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#57: Yes, You Should Assign Keyboarding Homework

I only get my students 45 minutes a week. That’s not enough time to teach computer basics AND necessary keyboard skills. So, I give homework. It’s 45 minutes a week of homework. Sometimes I send my charges to online sites. Other times, I provide them with the following:

If the lesson plans are blurry, click on them for a full size alternative.

keyboard homeworkkeyboard homeworkkeyboard homeworkkeyboarding

–from 55 Technology Projects for the Digital Classroom. Preview available on Amazon.com and Scribd.com

If you can’t read this, send me an email at info@structuredlearning.net (they’ll forward it) and request a pdf copy


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8 thoughts on “#57: Yes, You Should Assign Keyboarding Homework

  1. They do not need keyboarding! It is a waste of time teaching kids keyboarding because they are constantly texting. They have their own style. Teach new skills not something they pick up on their own.

    • I think that thumbs-only style doesn’t translate well to a keyboard. School and the business world we prepare our darlings for still revolves around traditional keyboards. I have noticed that my sixth-eighth graders improve quite quickly thanks to texting. They have to know where the keys live to text as quickly as they wish!

  2. I am so relieved to see that someone on the front lines is advocating for formal keyboarding instruction – and homework nonetheless! I have read several blog posts lately that claim keyboarding instruction is no longer necessary. I have to disagree.

    My school district starts formal instruction in 3rd grade, and even before that our K-2nd grade students are introduced to concepts like “home row” and so forth as it is appropriate for them. From experience as a middle school tech facilitator, I can tell you there was a vast difference between the students who moved in in 6th grade or later and did not have formal keyboarding experience. They were constantly behind on assignments when their classes came to the computer lab. NOT having keyboarding skills was a barrier that kept students from meeting their subject-area objectives in a timely manner and from acquiring further technology skills.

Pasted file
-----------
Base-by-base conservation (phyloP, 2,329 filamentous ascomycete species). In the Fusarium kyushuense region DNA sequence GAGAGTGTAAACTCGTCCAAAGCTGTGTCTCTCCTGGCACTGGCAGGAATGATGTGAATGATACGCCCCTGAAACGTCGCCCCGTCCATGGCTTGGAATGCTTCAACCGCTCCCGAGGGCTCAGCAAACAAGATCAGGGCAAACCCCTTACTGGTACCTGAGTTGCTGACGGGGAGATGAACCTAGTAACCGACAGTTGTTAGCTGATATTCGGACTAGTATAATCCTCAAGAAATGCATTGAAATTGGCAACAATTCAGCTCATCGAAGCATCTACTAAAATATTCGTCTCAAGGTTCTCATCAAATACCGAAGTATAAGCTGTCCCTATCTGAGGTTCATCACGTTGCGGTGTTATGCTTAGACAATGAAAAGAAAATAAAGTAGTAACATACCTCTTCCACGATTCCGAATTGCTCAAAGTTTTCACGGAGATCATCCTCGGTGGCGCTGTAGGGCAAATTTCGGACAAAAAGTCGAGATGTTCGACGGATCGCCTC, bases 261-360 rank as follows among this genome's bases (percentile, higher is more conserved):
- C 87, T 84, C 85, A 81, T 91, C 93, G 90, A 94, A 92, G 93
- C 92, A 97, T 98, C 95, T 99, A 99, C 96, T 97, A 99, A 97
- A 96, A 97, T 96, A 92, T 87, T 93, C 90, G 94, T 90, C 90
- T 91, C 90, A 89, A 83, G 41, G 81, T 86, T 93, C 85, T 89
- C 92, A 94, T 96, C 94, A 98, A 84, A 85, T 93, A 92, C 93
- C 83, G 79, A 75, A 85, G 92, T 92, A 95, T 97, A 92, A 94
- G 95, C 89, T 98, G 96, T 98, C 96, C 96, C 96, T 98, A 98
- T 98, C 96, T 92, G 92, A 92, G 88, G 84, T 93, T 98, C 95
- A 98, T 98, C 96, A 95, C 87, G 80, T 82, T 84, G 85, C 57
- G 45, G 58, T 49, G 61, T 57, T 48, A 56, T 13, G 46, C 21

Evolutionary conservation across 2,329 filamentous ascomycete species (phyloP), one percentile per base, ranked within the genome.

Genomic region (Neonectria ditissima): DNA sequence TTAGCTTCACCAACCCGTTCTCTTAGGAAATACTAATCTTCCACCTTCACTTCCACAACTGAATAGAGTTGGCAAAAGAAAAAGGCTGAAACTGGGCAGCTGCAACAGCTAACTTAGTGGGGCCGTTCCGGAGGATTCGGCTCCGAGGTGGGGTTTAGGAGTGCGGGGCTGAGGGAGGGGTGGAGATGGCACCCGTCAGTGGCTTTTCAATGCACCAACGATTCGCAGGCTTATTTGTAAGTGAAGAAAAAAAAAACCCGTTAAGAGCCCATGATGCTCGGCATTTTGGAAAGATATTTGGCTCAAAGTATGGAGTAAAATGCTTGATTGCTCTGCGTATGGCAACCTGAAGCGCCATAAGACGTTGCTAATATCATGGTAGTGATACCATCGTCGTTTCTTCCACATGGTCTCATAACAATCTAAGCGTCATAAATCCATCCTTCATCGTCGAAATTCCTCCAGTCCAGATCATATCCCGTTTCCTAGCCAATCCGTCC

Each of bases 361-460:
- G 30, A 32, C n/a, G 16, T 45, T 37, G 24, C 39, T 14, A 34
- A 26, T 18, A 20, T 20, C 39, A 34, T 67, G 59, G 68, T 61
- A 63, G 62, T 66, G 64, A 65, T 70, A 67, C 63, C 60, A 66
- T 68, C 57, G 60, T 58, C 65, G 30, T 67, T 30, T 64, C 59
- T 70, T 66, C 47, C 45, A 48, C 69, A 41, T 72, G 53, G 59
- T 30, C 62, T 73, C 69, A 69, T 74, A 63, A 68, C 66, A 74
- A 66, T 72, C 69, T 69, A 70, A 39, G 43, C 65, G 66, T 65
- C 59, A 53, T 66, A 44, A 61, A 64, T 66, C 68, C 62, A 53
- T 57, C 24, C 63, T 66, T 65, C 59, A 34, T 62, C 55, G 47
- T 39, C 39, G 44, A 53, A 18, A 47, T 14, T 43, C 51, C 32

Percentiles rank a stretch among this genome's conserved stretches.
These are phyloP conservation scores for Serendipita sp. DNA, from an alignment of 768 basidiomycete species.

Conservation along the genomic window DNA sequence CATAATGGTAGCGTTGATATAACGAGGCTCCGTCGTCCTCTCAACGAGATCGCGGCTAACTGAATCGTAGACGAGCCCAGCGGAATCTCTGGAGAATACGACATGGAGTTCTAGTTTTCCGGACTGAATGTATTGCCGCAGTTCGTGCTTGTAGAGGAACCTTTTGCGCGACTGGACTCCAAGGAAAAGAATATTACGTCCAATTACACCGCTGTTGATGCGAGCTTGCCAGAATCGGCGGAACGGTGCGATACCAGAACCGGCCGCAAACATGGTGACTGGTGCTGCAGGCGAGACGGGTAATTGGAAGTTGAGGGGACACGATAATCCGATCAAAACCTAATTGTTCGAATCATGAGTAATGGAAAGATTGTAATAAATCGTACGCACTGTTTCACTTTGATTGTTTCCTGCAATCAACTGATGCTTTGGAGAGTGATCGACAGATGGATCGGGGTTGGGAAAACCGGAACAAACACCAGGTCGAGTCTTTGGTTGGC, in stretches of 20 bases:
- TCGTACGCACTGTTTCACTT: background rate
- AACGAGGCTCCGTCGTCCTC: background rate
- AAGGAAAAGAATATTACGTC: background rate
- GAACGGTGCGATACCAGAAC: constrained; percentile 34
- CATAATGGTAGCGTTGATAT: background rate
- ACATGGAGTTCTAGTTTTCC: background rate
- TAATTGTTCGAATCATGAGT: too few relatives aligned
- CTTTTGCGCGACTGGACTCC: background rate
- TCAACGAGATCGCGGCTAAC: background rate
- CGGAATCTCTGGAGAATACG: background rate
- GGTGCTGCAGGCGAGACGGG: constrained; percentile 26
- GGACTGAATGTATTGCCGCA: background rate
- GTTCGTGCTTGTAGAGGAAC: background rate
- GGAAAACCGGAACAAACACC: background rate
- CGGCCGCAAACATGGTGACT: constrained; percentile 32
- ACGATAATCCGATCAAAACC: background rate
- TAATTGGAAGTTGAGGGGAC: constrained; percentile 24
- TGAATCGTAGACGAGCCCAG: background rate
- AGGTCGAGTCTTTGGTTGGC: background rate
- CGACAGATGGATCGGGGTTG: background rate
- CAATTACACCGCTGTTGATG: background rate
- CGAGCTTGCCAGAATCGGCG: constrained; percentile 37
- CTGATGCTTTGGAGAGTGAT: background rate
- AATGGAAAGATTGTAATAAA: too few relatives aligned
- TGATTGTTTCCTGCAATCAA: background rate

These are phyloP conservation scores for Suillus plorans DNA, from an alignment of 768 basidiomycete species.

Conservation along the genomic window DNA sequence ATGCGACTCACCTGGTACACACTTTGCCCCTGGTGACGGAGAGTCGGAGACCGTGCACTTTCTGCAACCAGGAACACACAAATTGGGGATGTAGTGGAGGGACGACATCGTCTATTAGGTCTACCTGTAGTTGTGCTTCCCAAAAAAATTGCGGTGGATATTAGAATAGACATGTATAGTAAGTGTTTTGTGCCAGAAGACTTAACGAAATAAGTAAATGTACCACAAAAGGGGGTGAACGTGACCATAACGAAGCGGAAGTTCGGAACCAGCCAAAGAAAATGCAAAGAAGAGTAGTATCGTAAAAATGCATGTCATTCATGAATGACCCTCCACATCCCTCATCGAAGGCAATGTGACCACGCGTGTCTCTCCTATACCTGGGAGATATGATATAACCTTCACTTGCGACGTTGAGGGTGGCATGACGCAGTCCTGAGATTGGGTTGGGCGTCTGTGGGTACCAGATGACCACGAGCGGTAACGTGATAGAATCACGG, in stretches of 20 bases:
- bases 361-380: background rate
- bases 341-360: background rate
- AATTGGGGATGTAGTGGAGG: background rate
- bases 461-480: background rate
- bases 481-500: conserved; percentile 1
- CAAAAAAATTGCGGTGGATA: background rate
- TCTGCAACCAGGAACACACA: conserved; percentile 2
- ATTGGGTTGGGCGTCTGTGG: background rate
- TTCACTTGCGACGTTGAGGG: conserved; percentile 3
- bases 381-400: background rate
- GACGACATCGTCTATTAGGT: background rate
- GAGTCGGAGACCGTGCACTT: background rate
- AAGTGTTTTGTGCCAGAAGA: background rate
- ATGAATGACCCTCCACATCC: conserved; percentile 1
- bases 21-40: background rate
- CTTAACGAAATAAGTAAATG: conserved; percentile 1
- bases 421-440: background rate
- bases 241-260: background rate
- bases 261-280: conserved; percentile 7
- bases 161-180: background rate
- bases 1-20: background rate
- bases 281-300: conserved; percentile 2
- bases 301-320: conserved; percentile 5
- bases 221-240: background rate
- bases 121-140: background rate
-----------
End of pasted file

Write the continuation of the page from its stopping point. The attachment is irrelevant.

For the sake of our students, I hope the “no more keyboarding” movement never gains any traction.

    • It’ll be a few more years before kids no longer need keyboard training. We use Dragon Speak for some kids, but it’s a long way from being implementable in a lab setting. Kids need keyboard skills throughout school, and then in the business world when they find they aren’t assigned an assistant like their parents were.

      Keyboarding is a life skill. It’s good to hear your agreement.

  3. I am looking for a portable giant size keyboard that is placed on the ground. My colleague created a song about the keyboarding letters. Students stand and dance on each letter when it is their turn.
    She created a homemade keyboard from masking tape onto the carpet, but it has become frayed.
    I know that pre-made giant floor keyboards are available. Please let me know.
    Thanks,
    Barb
    Pittsburgh, Pa.

    • That sounds darling. I have seen those giant keyboards, but have no idea where to get one. I did a quick Google and got references to them, but no market. Let me know if you have any luck.

  4. What about a modified keyboard for students with Cerebral Palsy? I teach keyboarding to 500 students K-5 and have a student with CP and the use of only one hand that is turned 90 degrees inward.

    • Absolutely, although something like Dragon Speak might be a better solution. These language programs are getting much better. I tried this with one student with eye-hand processing problems and it worked well, though we had to have the software on each computer he used (lab, classroom, laptop cart, etc).

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